LIGHT Rail Manila Corp. (LRMC), the private operator of Light Rail Transit Line 1 (LRT-1), announced on Monday that it received more fourth-generation (Gen-4) trains, which will be deployed for revenue use by mid-2022.
“Each Gen-4 train set consists of 4 light rail vehicles (LRVs) with a total capacity of 1,300 passengers per trip,” LRMC said in an e-mailed statement.
The company received its 12th brand-new Gen-4 train set on Oct. 25.
It has been receiving Gen-4 train sets in batches this year since the arrival of the first train set in January.
The newest trains, which will be used for the existing LRT-1 system and the Cavite Extension project, will undergo complete safety checks, inspections, and required test runs with minimum kilometers and acceptance tests, LRMC said.
SMC INSTALLING MRT-7 TRAINS
San Miguel Corp. (SMC) also announced on Monday that it recently installed two more new train sets on the tracks of its 22-kilometer Metro Rail Transit Line 7 (MRT-7) project.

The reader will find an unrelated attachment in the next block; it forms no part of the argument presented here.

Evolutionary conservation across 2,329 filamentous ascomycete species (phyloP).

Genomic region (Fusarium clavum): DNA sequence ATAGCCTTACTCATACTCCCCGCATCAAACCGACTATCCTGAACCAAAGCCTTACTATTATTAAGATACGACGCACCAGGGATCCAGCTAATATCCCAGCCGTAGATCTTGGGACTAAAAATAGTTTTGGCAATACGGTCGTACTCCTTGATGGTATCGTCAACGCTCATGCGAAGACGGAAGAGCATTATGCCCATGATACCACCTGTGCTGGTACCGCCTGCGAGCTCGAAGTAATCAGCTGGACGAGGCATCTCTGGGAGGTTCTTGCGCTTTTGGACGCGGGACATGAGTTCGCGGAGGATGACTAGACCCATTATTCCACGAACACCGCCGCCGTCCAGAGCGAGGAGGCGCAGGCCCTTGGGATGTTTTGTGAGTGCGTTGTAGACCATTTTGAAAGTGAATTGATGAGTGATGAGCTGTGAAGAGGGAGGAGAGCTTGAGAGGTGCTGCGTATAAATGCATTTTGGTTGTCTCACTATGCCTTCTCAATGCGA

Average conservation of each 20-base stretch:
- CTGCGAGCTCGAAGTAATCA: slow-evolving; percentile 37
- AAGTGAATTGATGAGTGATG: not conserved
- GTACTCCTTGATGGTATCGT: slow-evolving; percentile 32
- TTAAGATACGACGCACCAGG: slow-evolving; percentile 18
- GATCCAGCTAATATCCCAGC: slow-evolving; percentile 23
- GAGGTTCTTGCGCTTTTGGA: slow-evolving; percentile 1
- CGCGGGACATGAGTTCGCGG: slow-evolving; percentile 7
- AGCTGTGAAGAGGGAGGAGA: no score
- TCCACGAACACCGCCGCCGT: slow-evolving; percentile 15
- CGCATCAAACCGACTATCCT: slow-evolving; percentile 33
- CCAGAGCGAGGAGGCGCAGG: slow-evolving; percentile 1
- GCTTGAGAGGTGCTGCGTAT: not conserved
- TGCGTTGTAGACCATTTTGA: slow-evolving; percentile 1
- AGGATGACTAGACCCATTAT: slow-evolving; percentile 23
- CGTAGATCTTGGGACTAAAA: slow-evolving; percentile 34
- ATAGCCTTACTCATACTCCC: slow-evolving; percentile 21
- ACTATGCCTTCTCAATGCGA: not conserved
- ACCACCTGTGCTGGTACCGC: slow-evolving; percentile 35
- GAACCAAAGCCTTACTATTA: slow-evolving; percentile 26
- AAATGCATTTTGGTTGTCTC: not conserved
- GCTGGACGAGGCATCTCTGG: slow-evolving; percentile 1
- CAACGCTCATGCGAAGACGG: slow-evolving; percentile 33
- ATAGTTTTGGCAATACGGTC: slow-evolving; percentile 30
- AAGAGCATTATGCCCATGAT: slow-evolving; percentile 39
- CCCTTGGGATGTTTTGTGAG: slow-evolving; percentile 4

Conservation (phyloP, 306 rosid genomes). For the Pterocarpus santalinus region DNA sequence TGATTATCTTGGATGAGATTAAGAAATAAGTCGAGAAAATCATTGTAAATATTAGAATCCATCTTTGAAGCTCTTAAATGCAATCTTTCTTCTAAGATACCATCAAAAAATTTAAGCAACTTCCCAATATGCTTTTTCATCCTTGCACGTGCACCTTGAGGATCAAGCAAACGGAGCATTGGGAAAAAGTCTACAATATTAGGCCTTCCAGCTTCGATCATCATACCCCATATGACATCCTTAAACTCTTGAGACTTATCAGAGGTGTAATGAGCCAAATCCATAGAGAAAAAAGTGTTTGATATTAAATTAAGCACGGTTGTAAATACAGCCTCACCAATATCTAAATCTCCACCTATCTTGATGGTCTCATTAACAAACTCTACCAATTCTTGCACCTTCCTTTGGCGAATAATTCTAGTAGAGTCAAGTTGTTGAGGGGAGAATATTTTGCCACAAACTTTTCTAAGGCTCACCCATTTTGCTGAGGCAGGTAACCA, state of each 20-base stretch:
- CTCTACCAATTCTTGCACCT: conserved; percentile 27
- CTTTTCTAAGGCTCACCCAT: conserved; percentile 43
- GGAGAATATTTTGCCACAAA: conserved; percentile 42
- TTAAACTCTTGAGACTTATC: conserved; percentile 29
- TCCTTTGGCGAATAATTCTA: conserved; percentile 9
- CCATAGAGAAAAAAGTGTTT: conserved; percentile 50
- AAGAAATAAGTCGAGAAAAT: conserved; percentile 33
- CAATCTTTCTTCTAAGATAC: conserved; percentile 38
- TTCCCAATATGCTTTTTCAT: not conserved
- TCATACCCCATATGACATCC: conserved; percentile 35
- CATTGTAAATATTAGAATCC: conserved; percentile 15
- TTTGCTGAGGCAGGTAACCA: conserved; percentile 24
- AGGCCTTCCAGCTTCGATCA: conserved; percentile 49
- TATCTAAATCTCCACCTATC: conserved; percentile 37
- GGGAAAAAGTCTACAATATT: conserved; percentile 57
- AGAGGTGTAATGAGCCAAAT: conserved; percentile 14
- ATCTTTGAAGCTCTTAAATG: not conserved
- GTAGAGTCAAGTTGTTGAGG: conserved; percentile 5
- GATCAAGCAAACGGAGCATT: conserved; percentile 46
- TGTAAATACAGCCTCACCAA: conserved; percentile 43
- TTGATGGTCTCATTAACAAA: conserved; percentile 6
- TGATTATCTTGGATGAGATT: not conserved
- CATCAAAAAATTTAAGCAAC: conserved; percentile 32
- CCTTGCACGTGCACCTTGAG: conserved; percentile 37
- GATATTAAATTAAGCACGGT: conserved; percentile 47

“Work continues nonstop on the MRT-7 project, so we can meet our target start of operations by end of 2022. I’m glad to report that we’re on track to meet all the key milestones we expect this year,” SMC President Ramon S. Ang said in an e-mailed statement.
“Our ongoing MRT-7 project and other existing and planned mass transport systems should remain the backbone of mobility solutions in the city, but we need to integrate these with other sustainable means of moving around to truly address the immediate concerns of the metropolis and best meet the needs of everybody,” he added.
The P63-billion project has three major components: a 24.7-kilometer mass rail transit system from North Avenue, Quezon City to San Jose del Monte, Bulacan, which is composed of 14 stations; an intermodal transportation terminal that will serve as a transportation hub catering to other types of public transportation; and a 19-kilometer highway from San Jose del Monte to Bocaue, Bulacan.
It is expected to accommodate up to 850,000 passengers daily and cut travel time between Quezon City and Bulacan from four hours to 34 minutes. — Arjay L. Balinbin